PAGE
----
By Verlyn Olson
Minister of Agriculture and Rural Development
I think Alberta’s producers would disagree with the adage that 13 is an unlucky number as 2013 has been a record-breaker for many commodities grown in our province.
Statistics Canada recently released the final crop production estimates and this year is truly a banner year. Total production of principle field crops is up more than 26 per cent from last year and total production of principle field crops is almost 27 million tonnes.
Those crops would fill approximately 300,000 rail cars, making a train that is long enough to stretch from Edmonton to Acapulco, Mexico.
Statistics Canada’s third quarter data also shows that from January to September total farm cash receipts in Alberta was a record $9.1 billion. That’s up 2.1 per cent from the same time period in 2012. We are leading the nation and this is great news for all.
For those of you who aren’t familiar with the lingo, farm cash receipts is the term for the cash income producers receive from the sale of agricultural commodities as well as direct program payments to support the agriculture sector.
We all know how fickle Mother Nature can be and last year many producers were dealing with hail-damaged crops and dashed hopes. The 2012 growing season was a record-breaker with more than 11,000 claims totaling $460 million. This year, Mother Nature was a kinder, gentler soul to our producers.
For Albertans, terrific crops are more than just a picture-taking moment. Once the fields are plucked and the bounty is in the bin, it might be easy to forget how powerful the industry actually is. Many tend to forget that Alberta is not just energy, it’s also agriculture.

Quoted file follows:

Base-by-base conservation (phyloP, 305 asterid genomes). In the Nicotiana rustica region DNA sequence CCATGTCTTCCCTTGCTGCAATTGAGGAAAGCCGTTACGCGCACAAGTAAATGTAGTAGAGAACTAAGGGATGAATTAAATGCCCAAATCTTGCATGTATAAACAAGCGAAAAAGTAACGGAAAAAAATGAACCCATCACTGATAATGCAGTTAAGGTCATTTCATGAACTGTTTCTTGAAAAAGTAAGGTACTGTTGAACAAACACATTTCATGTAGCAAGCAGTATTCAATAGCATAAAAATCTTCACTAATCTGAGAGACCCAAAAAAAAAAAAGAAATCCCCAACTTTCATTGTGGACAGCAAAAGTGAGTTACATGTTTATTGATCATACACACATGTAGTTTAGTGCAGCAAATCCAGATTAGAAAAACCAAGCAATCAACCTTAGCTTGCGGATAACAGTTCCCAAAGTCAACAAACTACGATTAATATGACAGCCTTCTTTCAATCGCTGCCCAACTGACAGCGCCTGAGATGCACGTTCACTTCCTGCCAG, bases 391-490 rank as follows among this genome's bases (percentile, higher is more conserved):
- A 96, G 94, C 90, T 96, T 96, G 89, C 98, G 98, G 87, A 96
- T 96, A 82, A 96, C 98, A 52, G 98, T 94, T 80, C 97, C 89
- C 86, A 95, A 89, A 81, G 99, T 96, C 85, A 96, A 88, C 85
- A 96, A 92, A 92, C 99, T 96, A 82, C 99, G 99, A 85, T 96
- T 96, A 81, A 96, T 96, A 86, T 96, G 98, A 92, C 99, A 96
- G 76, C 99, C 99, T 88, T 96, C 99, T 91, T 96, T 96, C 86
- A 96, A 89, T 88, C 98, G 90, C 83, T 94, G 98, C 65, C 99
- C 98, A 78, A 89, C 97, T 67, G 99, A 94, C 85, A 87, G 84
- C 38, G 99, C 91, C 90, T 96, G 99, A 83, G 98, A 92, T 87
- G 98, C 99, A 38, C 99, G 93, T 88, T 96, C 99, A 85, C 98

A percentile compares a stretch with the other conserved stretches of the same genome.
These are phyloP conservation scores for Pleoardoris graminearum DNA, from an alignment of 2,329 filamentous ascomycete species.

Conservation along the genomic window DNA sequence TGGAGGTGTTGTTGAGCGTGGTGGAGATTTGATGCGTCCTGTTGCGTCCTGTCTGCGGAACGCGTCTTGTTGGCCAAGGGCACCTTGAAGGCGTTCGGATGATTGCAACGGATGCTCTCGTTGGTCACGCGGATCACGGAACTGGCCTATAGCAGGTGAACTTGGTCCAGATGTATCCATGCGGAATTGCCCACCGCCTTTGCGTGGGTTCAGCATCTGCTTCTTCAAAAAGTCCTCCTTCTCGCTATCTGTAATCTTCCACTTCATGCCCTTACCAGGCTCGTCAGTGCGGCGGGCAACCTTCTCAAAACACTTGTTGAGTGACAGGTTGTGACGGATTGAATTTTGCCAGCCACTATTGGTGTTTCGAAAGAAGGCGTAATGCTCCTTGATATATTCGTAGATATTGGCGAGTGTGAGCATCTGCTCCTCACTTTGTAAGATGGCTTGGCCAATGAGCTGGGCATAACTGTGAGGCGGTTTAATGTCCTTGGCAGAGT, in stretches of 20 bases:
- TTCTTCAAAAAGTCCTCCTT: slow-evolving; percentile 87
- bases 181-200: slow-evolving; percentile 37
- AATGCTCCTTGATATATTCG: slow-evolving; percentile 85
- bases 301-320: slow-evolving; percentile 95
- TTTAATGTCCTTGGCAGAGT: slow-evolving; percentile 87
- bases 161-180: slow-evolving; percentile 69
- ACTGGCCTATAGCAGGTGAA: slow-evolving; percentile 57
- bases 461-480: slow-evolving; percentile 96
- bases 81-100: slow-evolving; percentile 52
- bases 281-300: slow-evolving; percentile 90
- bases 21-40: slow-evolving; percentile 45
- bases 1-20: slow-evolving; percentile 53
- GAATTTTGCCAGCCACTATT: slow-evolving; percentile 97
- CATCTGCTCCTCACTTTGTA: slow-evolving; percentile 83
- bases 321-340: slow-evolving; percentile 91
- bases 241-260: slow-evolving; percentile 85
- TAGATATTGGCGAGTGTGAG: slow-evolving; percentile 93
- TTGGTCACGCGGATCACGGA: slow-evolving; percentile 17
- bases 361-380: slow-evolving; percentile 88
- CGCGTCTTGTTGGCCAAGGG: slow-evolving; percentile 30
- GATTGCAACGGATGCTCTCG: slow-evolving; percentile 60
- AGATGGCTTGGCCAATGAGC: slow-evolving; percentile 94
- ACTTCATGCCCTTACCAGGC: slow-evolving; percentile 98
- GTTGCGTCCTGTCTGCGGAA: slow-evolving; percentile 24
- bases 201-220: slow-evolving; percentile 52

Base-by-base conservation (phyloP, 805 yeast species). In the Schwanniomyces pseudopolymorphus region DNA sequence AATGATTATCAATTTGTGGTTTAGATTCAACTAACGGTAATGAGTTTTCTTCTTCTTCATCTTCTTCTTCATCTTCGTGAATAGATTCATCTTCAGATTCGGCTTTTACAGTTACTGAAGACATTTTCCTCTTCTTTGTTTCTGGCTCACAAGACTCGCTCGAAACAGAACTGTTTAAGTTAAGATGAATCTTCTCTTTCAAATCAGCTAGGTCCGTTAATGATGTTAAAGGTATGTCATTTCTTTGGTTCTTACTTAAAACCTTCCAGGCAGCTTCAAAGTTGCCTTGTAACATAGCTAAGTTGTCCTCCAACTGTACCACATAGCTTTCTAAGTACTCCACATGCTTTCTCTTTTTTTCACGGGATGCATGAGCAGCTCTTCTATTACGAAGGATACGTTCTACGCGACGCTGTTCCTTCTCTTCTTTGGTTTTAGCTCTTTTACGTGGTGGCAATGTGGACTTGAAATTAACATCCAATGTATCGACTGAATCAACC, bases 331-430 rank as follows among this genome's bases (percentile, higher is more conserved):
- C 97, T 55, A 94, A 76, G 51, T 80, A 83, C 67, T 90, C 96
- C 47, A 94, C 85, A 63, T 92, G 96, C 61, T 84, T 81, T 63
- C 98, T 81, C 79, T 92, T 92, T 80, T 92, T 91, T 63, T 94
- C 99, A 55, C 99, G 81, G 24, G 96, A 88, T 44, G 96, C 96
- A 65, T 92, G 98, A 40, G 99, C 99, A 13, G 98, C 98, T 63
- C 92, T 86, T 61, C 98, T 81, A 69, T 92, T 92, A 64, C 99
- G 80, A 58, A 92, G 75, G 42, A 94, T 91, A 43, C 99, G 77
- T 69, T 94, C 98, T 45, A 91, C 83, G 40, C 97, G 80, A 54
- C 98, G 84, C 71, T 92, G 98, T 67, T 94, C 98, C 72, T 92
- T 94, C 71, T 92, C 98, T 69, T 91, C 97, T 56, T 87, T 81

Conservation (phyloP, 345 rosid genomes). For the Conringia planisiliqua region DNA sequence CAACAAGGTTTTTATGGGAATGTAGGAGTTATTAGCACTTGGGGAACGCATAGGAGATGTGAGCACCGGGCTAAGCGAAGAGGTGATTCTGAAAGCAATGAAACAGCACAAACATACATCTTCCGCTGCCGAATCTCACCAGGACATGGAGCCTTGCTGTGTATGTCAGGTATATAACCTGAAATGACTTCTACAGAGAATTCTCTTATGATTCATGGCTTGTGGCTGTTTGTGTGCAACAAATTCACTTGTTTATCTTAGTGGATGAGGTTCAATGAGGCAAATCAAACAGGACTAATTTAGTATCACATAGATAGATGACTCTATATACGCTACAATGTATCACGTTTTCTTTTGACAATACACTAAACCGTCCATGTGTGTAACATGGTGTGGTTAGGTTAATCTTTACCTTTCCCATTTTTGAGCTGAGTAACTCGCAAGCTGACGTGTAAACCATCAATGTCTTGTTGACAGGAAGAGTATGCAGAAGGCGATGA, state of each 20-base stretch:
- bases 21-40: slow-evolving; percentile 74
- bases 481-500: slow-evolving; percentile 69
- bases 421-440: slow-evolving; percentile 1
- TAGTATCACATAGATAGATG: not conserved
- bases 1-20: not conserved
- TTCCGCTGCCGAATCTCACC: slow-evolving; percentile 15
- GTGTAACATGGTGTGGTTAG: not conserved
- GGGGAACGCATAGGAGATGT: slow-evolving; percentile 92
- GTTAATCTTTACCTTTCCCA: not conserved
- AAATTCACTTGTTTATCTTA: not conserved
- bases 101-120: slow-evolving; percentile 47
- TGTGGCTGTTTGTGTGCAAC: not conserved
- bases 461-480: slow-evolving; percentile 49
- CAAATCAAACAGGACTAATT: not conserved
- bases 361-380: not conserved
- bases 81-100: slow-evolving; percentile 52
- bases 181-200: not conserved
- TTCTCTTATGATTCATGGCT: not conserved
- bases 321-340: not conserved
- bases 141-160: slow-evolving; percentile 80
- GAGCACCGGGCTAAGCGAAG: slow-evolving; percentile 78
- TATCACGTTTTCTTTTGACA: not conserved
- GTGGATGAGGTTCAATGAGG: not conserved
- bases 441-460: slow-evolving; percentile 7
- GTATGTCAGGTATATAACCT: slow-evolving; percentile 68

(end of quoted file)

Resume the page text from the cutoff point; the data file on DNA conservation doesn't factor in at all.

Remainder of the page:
For producers, months of work is finally financially rewarded. That cash in hand is often spent in the smaller centers helping rural business owners survive and thrive. Some of those dollars end up in urban malls, restaurants, car dealerships and stores. Either way it’s a win-win for the Alberta economy which hums along with few hiccups thanks to its residents.
To ensure our economy continues to hum along, I am working diligently with my provincial and federal counterparts to ensure that the United States’ mandatory Country of Origin Labeling regulation is repealed. It is unnecessary and expensive for our producers and those costs will ultimately trickle down to consumers.
For those of us who like to eat, and I know there are a few of us around, a great yield ensures that we can continue to indulge in many of the foods we love, and sell them to markets both near and far.